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Filename Lister 2.2 Giveaway

Giveaway of the day — Filename Lister 2.2

Ogranize your computer files!
User rating: 19 (43%) 25 (57%) 21 comments

Filename Lister 2.2 was available as a giveaway on September 1, 2018!

Today Giveaway of the Day
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Whether you are preparing to reinstall the operating system or just to rearrange your personal files, the first step you have to take is building an index of all files and folders available on your system, in order to decide which ones to keep and which to disregard. Filename Lister is a very basic application that can do this. It gives you the possibility to choose any drive or directory in order to list all containing files, folders or both. There are also exporting options available, in case you want to not just view the listed items but also save this information to file. Following a fast and speedy setup operation that should not give you any trouble, you're welcomed by a simple window with a plain and simple structure, where you can get started by choosing a drive or directory to scan.

System Requirements:

Windows 10/ 8.1/ 8/ 7/ Vista/ XP





File Size:

1 541 KB



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Comments on Filename Lister 2.2

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Cannot export in csv - Error - List Index out of bounds (0)
In Txt - File size and type is not saved

Reply   |   Comment by Harry  –  9 months ago  –  Did you find this comment useful? yes | no (0)

I use FAR file manager (a Windows version of the old Norton Commander in DOS) nearly always instead of Explorer, and I believe that 7zip (a well-known, recommended and popular free programme for zipping and unzipping) has a file manager that does much the same. It not only lists files in directories, it enables you to easily copy, move or delete, compare directories and so on. Hover on a file and it tells you its size, or you can get the size of each by rearranging the display. It tells you the size of the drive, how much free space you have and how much free memory.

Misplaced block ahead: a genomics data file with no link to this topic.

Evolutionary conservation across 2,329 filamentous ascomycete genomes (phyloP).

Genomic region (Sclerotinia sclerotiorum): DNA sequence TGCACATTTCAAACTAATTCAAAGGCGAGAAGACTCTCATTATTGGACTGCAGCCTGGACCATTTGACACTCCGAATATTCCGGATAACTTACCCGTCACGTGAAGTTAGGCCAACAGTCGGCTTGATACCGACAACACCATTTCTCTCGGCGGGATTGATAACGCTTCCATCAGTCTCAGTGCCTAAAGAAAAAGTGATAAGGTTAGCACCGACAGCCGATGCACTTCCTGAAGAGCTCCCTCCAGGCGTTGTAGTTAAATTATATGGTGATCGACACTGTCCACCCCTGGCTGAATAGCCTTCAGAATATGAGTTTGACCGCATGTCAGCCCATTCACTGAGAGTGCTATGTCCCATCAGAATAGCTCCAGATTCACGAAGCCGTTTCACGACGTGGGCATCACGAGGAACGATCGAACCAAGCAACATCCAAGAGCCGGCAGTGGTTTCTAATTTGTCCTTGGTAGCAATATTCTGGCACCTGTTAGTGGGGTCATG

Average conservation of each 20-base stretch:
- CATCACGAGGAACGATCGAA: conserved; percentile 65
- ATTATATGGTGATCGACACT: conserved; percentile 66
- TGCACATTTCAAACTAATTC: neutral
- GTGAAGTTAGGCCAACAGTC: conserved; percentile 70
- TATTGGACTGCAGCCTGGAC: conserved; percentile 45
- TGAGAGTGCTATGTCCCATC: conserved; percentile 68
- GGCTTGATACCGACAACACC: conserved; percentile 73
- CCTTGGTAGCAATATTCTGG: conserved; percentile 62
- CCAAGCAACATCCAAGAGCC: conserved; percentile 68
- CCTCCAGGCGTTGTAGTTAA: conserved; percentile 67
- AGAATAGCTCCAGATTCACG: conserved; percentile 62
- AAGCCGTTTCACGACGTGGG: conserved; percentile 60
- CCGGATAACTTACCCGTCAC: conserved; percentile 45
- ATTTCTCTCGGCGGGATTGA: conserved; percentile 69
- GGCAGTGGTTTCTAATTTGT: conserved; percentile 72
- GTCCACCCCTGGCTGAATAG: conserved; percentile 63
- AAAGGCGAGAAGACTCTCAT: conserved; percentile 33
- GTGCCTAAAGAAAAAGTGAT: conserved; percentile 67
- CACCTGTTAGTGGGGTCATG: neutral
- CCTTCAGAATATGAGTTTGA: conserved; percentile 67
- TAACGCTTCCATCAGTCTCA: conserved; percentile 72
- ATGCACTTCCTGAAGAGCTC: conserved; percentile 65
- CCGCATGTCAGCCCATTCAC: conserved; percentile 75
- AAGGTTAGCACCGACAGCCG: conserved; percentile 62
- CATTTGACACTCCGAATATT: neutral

There is something called du.exe which is free, but I forget where I got it from, which gives you the total number of bytes used in a directory (optionally including sub-directories),
A great asset is the possibility to easily insert a fairly long description alongside a file name. I fail to see what this giveaway adds.

Reply   |   Comment by Laxative  –  9 months ago  –  Did you find this comment useful? yes | no (-3)

Karen's Directory Printer is free with more versatility.

Reply   |   Comment by wyrwolf  –  9 months ago  –  Did you find this comment useful? yes | no (0)

I use my command prompt, and the "dir" command.
redirect the output to a .txt file. use the /b switch
to not include - the long folder address.
Doesn't show folder size, but that's not as important as the contents.

dir>filename.txt /b
you could do all the subdirectories "/s"
but you get all the directory tree listed in front of each filename.

Reply   |   Comment by (A different) John  –  9 months ago  –  Did you find this comment useful? yes | no (+11)

Every search I ran was shown as (out of bounds) much the same as our Korean friend's complaint.

Well, it was an experiment.... Dunno how it got past 1.0


Reply   |   Comment by Vincent M Brennan  –  9 months ago  –  Did you find this comment useful? yes | no (+17)

Not sure why I need this as I have never felt the need to print off my folder or file list.
It does have the ability ot calculate folder size which is missing from explorer and Everything. There is of course the Foldersize program which can do this but its very problematic. Not a keeper.

Reply   |   Comment by john  –  9 months ago  –  Did you find this comment useful? yes | no (+2)